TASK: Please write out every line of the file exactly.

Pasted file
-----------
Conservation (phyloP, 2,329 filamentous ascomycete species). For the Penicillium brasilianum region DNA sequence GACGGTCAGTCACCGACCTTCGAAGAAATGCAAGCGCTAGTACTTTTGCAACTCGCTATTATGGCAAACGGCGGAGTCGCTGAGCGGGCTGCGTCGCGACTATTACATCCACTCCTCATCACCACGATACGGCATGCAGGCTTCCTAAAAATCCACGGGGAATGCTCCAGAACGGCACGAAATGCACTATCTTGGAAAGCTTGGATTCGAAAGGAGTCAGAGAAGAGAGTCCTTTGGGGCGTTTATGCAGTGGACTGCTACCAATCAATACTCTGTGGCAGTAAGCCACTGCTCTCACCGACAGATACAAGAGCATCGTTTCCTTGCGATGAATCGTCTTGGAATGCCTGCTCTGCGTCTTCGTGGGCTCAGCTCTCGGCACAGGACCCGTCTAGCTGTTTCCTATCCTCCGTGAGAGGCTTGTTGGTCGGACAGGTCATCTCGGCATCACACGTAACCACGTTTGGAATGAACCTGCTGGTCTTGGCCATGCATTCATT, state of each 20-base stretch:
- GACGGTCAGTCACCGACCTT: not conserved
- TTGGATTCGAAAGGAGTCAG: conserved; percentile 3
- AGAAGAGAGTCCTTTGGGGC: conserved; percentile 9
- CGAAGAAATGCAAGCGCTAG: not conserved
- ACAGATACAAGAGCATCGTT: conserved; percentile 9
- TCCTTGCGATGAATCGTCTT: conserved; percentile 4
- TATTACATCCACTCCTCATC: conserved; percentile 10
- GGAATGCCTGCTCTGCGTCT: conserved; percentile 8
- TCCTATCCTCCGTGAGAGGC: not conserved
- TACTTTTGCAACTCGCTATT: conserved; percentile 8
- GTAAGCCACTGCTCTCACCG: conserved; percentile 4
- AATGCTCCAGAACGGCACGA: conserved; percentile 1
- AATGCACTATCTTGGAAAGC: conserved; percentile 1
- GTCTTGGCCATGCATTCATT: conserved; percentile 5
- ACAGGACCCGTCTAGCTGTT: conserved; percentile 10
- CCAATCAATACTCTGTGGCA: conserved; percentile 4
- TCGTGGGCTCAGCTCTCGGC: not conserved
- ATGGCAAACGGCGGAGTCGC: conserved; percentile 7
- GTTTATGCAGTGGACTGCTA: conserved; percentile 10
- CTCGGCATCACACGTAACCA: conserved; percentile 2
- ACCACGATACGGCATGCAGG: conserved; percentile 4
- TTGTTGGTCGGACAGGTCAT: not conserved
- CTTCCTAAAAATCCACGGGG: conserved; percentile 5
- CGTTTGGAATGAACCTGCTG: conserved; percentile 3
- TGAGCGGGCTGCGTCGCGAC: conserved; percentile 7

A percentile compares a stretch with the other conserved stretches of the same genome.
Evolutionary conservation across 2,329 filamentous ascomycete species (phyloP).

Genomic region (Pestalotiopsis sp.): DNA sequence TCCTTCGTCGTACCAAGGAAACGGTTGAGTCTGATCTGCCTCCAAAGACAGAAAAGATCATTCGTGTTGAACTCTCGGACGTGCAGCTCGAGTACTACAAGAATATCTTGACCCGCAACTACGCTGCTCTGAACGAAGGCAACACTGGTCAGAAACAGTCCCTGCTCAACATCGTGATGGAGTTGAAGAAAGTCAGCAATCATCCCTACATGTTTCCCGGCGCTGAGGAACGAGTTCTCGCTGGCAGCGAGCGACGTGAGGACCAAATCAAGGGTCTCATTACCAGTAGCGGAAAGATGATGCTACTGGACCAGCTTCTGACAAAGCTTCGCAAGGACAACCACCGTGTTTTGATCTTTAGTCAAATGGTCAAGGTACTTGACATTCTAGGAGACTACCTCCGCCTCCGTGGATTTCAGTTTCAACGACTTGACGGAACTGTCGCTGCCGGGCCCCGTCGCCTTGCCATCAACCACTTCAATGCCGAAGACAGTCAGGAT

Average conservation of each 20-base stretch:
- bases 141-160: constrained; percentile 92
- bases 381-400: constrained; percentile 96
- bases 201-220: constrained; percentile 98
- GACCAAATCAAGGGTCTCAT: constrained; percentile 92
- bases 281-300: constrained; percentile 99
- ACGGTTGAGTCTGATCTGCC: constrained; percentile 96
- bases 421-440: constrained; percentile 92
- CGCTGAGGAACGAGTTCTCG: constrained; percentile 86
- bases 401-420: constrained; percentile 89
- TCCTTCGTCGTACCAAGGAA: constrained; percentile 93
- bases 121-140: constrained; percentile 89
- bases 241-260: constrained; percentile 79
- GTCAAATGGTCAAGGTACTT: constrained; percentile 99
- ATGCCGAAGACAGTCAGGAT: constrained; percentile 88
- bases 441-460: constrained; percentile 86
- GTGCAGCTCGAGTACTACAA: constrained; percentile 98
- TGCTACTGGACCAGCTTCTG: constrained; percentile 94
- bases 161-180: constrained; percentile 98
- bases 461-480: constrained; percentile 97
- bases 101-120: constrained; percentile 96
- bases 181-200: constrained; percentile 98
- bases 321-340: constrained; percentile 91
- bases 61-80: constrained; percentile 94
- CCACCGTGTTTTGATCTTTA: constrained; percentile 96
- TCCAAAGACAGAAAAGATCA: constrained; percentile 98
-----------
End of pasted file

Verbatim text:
Conservation (phyloP, 2,329 filamentous ascomycete species). For the Penicillium brasilianum region DNA sequence GACGGTCAGTCACCGACCTTCGAAGAAATGCAAGCGCTAGTACTTTTGCAACTCGCTATTATGGCAAACGGCGGAGTCGCTGAGCGGGCTGCGTCGCGACTATTACATCCACTCCTCATCACCACGATACGGCATGCAGGCTTCCTAAAAATCCACGGGGAATGCTCCAGAACGGCACGAAATGCACTATCTTGGAAAGCTTGGATTCGAAAGGAGTCAGAGAAGAGAGTCCTTTGGGGCGTTTATGCAGTGGACTGCTACCAATCAATACTCTGTGGCAGTAAGCCACTGCTCTCACCGACAGATACAAGAGCATCGTTTCCTTGCGATGAATCGTCTTGGAATGCCTGCTCTGCGTCTTCGTGGGCTCAGCTCTCGGCACAGGACCCGTCTAGCTGTTTCCTATCCTCCGTGAGAGGCTTGTTGGTCGGACAGGTCATCTCGGCATCACACGTAACCACGTTTGGAATGAACCTGCTGGTCTTGGCCATGCATTCATT, state of each 20-base stretch:
- GACGGTCAGTCACCGACCTT: not conserved
- TTGGATTCGAAAGGAGTCAG: conserved; percentile 3
- AGAAGAGAGTCCTTTGGGGC: conserved; percentile 9
- CGAAGAAATGCAAGCGCTAG: not conserved
- ACAGATACAAGAGCATCGTT: conserved; percentile 9
- TCCTTGCGATGAATCGTCTT: conserved; percentile 4
- TATTACATCCACTCCTCATC: conserved; percentile 10
- GGAATGCCTGCTCTGCGTCT: conserved; percentile 8
- TCCTATCCTCCGTGAGAGGC: not conserved
- TACTTTTGCAACTCGCTATT: conserved; percentile 8
- GTAAGCCACTGCTCTCACCG: conserved; percentile 4
- AATGCTCCAGAACGGCACGA: conserved; percentile 1
- AATGCACTATCTTGGAAAGC: conserved; percentile 1
- GTCTTGGCCATGCATTCATT: conserved; percentile 5
- ACAGGACCCGTCTAGCTGTT: conserved; percentile 10
- CCAATCAATACTCTGTGGCA: conserved; percentile 4
- TCGTGGGCTCAGCTCTCGGC: not conserved
- ATGGCAAACGGCGGAGTCGC: conserved; percentile 7
- GTTTATGCAGTGGACTGCTA: conserved; percentile 10
- CTCGGCATCACACGTAACCA: conserved; percentile 2
- ACCACGATACGGCATGCAGG: conserved; percentile 4
- TTGTTGGTCGGACAGGTCAT: not conserved
- CTTCCTAAAAATCCACGGGG: conserved; percentile 5
- CGTTTGGAATGAACCTGCTG: conserved; percentile 3
- TGAGCGGGCTGCGTCGCGAC: conserved; percentile 7

A percentile compares a stretch with the other conserved stretches of the same genome.
Evolutionary conservation across 2,329 filamentous ascomycete species (phyloP).

Genomic region (Pestalotiopsis sp.): DNA sequence TCCTTCGTCGTACCAAGGAAACGGTTGAGTCTGATCTGCCTCCAAAGACAGAAAAGATCATTCGTGTTGAACTCTCGGACGTGCAGCTCGAGTACTACAAGAATATCTTGACCCGCAACTACGCTGCTCTGAACGAAGGCAACACTGGTCAGAAACAGTCCCTGCTCAACATCGTGATGGAGTTGAAGAAAGTCAGCAATCATCCCTACATGTTTCCCGGCGCTGAGGAACGAGTTCTCGCTGGCAGCGAGCGACGTGAGGACCAAATCAAGGGTCTCATTACCAGTAGCGGAAAGATGATGCTACTGGACCAGCTTCTGACAAAGCTTCGCAAGGACAACCACCGTGTTTTGATCTTTAGTCAAATGGTCAAGGTACTTGACATTCTAGGAGACTACCTCCGCCTCCGTGGATTTCAGTTTCAACGACTTGACGGAACTGTCGCTGCCGGGCCCCGTCGCCTTGCCATCAACCACTTCAATGCCGAAGACAGTCAGGAT

Average conservation of each 20-base stretch:
- bases 141-160: constrained; percentile 92
- bases 381-400: constrained; percentile 96
- bases 201-220: constrained; percentile 98
- GACCAAATCAAGGGTCTCAT: constrained; percentile 92
- bases 281-300: constrained; percentile 99
- ACGGTTGAGTCTGATCTGCC: constrained; percentile 96
- bases 421-440: constrained; percentile 92
- CGCTGAGGAACGAGTTCTCG: constrained; percentile 86
- bases 401-420: constrained; percentile 89
- TCCTTCGTCGTACCAAGGAA: constrained; percentile 93
- bases 121-140: constrained; percentile 89
- bases 241-260: constrained; percentile 79
- GTCAAATGGTCAAGGTACTT: constrained; percentile 99
- ATGCCGAAGACAGTCAGGAT: constrained; percentile 88
- bases 441-460: constrained; percentile 86
- GTGCAGCTCGAGTACTACAA: constrained; percentile 98
- TGCTACTGGACCAGCTTCTG: constrained; percentile 94
- bases 161-180: constrained; percentile 98
- bases 461-480: constrained; percentile 97
- bases 101-120: constrained; percentile 96
- bases 181-200: constrained; percentile 98
- bases 321-340: constrained; percentile 91
- bases 61-80: constrained; percentile 94
- CCACCGTGTTTTGATCTTTA: constrained; percentile 96
- TCCAAAGACAGAAAAGATCA: constrained; percentile 98